Sprint Car driver R.J. Johnson walked away from his first conversation with legendary Knoxville Raceway promoter Ralph Capitani both angry and frustrated.

It was 2008, Johnson’s first year at Knoxville. He made the trek from Florida to Iowa with his father to race in the 360 Sprint Car division. Their shoestring operation consisted of one car and one motor, and they stayed in the Knoxville campground during the week.

Johnson was involved in an accident with Luke Dollansky two months into the season. His car destroyed, the frustrated driver confronted Dollansky in the work area. The incident blew over, that is until Capitani called Johnson the following Wednesday.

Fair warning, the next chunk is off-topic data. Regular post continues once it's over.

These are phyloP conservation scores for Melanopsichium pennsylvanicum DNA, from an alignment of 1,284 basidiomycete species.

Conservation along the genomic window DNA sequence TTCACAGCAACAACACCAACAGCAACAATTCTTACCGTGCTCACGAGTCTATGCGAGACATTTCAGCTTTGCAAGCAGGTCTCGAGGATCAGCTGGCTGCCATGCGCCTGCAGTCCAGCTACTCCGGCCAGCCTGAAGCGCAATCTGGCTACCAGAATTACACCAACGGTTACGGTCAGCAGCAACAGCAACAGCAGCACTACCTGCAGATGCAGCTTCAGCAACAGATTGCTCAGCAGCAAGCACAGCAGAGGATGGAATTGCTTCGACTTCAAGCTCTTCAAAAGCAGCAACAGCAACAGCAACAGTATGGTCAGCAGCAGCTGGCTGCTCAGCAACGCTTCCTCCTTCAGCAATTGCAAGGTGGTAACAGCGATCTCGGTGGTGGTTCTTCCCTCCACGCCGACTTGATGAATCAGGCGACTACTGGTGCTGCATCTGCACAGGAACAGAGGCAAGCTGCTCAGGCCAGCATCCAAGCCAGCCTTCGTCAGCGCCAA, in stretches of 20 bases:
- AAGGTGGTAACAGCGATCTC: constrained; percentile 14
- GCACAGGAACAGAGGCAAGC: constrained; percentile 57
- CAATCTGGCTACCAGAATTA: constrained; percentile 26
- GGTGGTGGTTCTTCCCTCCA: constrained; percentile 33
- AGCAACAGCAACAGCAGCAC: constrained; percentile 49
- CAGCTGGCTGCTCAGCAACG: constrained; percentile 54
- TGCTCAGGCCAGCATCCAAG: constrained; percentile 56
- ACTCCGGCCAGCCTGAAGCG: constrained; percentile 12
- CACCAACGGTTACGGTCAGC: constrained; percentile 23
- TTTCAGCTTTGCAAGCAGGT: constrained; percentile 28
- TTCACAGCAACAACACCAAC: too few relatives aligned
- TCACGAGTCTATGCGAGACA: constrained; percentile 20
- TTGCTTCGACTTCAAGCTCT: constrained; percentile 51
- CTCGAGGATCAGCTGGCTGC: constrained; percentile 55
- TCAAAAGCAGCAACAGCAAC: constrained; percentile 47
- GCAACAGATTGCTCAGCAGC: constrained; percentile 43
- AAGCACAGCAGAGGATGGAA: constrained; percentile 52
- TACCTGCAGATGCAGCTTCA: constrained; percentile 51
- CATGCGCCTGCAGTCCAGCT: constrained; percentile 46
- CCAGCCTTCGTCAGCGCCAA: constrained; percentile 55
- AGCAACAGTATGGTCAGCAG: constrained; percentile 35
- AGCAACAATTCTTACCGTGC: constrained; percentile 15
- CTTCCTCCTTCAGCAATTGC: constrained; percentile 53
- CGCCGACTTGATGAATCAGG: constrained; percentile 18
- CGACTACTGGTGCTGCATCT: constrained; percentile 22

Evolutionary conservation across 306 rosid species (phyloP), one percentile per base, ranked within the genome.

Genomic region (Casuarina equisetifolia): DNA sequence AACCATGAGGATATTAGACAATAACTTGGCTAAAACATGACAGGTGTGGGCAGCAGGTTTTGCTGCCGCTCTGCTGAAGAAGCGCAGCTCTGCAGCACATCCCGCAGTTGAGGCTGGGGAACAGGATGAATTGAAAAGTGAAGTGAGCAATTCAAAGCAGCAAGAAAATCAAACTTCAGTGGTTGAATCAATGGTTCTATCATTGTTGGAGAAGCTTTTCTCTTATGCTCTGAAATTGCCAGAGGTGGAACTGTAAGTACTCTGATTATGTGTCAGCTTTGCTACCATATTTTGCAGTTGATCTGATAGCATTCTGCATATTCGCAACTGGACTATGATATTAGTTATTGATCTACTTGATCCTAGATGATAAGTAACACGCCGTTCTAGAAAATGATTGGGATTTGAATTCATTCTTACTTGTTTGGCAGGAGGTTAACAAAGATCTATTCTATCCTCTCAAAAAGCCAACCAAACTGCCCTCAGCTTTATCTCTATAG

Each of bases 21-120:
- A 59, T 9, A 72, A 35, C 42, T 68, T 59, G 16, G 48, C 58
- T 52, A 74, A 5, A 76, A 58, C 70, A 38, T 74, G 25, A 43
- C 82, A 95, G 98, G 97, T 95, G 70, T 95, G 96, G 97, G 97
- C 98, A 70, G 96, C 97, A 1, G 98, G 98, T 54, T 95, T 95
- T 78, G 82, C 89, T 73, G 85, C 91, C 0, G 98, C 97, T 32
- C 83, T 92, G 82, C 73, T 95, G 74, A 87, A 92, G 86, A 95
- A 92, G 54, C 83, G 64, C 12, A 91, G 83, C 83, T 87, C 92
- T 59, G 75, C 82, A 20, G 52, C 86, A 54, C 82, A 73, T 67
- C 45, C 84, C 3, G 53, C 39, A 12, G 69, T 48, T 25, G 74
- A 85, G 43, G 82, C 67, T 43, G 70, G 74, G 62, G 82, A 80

“He called and said, ‘Hey, do you want to race here again?,’ ” Johnson recalls. “I said, ‘Yeah, I’m standing 200 yards from the front straightaway, so I don’t really plan to go anywhere.’

“He said, ‘Well, if you want to race here, you can’t act like that and you will have to pay a fine.’ I asked how much, and he told me $500. I said, ‘Cappy, I can’t pay that.’ He said, ‘If you want to race, you will figure it out.’ ”

No one said anything to Johnson when he pulled into the gate the following week. He thought he got away with it until Capitani popped up at the gate and said, “I’m going to need that fine.”

Capitani, 84, died earlier this week. Johnson, now a resident of Knoxville, chuckles when reflecting on the incident, because that was the man they called “Cappy.” He was tough, but he was fair. And he treated everyone the same whether you were a rookie or a star in the sport.